Fatimah Baeshen, a spokesperson for the Saudi Embassy in Washington, said that claim was false.
She said in a statement issued to The Associated Press that the ambassador met Khashoggi in person once in late September 2017. After that, they communicated via text messages, she said. The last text message the ambassador sent to Khashoggi was on Oct. 26, 2017, she said.
Baeshen said the ambassador did not discuss with Khashoggi "anything related to going to Turkey."
"Ambassador Prince Khalid bin Salman has never had any phone conversations with him," she said.
"You are welcome to check the phone records and cell phone content to corroborate this — in which case, you would have to request it from Turkish authorities," Baeshen said, adding that Saudi prosecutors have checked the phone records numerous times to no avail.
The ambassador himself tweeted: "The last contact I had with Mr. Khashoggi was via text on Oct. 26, 2017. I never talked to him by phone and certainly never suggested he go to Turkey for any reason. I ask the U.S. government to release any information regarding this claim."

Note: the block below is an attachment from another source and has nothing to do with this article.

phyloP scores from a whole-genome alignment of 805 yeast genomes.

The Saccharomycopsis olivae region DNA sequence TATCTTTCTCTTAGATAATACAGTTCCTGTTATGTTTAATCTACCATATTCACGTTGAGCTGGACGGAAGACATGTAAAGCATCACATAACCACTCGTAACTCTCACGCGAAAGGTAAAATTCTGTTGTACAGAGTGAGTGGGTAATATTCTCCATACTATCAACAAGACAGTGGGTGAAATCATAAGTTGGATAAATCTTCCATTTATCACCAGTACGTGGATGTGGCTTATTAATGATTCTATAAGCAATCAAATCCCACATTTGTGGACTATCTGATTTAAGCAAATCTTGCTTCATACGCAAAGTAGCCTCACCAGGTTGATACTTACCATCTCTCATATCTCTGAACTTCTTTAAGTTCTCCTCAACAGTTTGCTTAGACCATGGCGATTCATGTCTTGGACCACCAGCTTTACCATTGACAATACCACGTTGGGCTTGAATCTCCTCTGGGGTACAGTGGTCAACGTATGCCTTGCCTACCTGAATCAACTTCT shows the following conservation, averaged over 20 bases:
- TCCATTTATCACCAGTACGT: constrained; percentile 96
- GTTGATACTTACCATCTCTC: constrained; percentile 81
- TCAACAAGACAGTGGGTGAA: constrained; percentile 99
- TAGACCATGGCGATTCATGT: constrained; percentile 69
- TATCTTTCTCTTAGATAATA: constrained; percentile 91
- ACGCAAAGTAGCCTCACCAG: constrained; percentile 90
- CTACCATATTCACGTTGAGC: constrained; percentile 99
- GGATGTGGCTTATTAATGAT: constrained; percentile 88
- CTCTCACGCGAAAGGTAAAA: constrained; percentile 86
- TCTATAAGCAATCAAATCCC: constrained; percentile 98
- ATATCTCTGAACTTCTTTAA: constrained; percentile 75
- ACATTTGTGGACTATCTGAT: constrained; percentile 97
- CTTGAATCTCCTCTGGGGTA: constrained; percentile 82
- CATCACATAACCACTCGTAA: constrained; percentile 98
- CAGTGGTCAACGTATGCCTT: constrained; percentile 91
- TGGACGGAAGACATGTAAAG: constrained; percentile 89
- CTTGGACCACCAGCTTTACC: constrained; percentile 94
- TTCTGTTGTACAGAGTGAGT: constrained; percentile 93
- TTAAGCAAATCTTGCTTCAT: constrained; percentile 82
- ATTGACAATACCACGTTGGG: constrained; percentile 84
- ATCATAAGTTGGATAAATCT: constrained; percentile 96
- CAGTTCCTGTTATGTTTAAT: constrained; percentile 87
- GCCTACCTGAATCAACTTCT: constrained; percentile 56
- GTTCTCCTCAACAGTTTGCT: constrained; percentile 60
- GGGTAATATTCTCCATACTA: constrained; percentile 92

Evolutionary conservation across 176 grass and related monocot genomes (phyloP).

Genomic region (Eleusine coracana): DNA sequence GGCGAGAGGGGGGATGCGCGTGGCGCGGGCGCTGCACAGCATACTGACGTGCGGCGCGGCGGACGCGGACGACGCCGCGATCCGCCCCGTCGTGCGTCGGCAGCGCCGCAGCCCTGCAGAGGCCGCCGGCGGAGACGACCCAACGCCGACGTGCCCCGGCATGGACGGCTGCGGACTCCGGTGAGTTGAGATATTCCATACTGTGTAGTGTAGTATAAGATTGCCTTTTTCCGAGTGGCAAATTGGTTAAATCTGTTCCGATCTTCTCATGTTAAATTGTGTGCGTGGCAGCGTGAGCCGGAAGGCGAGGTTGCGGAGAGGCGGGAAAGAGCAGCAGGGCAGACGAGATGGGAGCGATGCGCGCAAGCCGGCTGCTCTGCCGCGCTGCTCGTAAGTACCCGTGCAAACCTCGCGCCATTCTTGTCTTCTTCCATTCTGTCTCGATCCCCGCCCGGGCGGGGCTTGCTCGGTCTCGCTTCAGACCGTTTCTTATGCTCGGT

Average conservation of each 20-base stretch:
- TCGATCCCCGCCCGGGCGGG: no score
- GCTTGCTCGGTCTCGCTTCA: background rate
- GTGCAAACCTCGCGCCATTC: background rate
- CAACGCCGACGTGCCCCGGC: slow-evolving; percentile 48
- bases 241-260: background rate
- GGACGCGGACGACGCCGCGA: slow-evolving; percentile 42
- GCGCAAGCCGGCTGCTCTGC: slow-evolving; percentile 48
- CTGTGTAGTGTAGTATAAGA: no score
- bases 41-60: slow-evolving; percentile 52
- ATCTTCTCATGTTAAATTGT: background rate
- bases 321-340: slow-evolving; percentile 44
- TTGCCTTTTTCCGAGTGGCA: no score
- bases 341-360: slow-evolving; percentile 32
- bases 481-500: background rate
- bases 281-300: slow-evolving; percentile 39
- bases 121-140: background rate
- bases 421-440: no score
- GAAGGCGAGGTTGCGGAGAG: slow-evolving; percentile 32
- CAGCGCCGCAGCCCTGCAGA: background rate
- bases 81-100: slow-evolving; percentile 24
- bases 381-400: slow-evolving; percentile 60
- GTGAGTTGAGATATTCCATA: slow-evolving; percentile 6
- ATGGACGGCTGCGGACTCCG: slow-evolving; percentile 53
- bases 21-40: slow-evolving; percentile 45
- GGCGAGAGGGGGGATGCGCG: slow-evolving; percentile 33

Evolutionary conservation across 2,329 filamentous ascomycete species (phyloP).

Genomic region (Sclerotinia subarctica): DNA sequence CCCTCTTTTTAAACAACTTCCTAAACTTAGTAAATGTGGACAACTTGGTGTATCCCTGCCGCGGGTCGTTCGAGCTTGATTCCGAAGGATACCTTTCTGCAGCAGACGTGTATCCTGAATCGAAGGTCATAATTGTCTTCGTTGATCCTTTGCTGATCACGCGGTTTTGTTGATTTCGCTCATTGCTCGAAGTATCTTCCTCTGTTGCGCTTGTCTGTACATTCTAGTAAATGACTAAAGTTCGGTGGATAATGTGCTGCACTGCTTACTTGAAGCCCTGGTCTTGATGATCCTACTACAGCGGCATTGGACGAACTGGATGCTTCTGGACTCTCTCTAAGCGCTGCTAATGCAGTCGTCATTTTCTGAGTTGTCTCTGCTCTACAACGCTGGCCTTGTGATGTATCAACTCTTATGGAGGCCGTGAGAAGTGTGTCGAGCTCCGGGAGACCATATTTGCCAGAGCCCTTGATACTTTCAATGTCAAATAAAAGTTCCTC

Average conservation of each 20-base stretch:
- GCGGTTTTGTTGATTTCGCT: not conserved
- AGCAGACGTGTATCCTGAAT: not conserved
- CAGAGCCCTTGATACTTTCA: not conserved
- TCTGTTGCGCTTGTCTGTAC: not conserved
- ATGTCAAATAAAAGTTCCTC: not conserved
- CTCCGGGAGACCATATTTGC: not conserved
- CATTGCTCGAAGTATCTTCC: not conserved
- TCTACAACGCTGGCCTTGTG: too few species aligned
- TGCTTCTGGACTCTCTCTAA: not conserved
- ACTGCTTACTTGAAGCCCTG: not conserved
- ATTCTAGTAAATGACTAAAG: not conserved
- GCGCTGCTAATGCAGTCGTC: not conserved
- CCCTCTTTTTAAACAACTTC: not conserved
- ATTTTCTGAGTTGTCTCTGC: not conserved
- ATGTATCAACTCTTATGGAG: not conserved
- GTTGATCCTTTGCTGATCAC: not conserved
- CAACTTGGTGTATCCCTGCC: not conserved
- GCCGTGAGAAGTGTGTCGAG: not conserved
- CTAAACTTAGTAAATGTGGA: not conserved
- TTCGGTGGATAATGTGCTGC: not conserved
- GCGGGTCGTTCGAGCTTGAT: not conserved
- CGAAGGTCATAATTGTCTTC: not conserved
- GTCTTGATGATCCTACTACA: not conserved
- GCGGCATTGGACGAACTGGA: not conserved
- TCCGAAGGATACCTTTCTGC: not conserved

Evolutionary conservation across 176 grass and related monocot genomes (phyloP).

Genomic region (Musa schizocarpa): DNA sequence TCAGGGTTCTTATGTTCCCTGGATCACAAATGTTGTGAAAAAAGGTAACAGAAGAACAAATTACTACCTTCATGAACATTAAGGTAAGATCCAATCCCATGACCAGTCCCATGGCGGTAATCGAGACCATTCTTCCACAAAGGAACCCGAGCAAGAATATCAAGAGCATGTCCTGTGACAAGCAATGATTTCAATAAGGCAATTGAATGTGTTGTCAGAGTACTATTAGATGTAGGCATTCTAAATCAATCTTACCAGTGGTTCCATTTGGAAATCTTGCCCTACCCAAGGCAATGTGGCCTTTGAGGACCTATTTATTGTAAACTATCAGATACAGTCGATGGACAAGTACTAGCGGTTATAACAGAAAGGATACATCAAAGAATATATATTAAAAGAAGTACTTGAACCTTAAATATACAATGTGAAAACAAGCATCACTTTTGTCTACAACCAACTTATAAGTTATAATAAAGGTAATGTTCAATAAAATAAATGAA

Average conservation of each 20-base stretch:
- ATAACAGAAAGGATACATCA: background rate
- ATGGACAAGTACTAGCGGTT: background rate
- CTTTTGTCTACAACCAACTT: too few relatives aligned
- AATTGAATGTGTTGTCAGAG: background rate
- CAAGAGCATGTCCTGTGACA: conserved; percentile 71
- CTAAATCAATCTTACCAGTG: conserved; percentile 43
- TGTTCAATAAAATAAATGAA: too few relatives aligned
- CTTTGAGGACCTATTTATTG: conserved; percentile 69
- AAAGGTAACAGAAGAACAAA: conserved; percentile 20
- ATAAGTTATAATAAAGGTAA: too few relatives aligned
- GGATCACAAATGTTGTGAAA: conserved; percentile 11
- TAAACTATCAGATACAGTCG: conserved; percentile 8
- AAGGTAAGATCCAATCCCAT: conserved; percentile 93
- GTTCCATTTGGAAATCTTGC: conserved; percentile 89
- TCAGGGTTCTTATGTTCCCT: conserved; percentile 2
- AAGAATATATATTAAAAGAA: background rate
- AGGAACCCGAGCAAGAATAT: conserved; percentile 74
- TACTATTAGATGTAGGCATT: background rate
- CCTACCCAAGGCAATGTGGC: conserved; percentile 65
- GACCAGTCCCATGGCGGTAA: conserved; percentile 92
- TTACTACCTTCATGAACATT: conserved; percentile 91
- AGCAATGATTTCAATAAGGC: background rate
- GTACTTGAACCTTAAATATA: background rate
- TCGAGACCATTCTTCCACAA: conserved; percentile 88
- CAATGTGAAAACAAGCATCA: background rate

Tehran, Nov 17 (AP/UNB) — Iraq's President Barham Salih began a visit to Iran on Saturday, where he pledged to improve relations less than two weeks after the United States restored oil sanctions that had been lifted under the 2015 nuclear deal.
Iran, which has had major influence over Iraq since the 2003 U.S.-led invasion that toppled Saddam Hussein, is hoping to maintain exports to its neighbor despite the renewed sanctions. Iraq is Iran's second-largest market after China, buying everything from food and machinery to electricity and natural gas.
At a joint briefing after their meeting, Iran's President Hassan Rouhani said they discussed increasing trade in electricity and oil products and the establishment of free trade zones along the border. He said they also discussed joint oil projects and improving transport links between the two countries.
Trade between the two countries was some $7 billion in 2017, and they have vowed to boost it to $8.5 billion this year. Rouhani said it could eventually reach $20 billion a year.
Salih also pledged to improve ties, and suggested the formation of a "new regional system" including Iraq and Iran, one based on "political integrity, national interests and cooperation between nations and governments." He did not elaborate.
President Donald Trump pulled the U.S. out of the 2015 nuclear deal between Iran and world powers in May. United Nations monitors say Iran still abides by the deal, in which it agreed to limit its uranium enrichment in return for the lifting of international sanctions.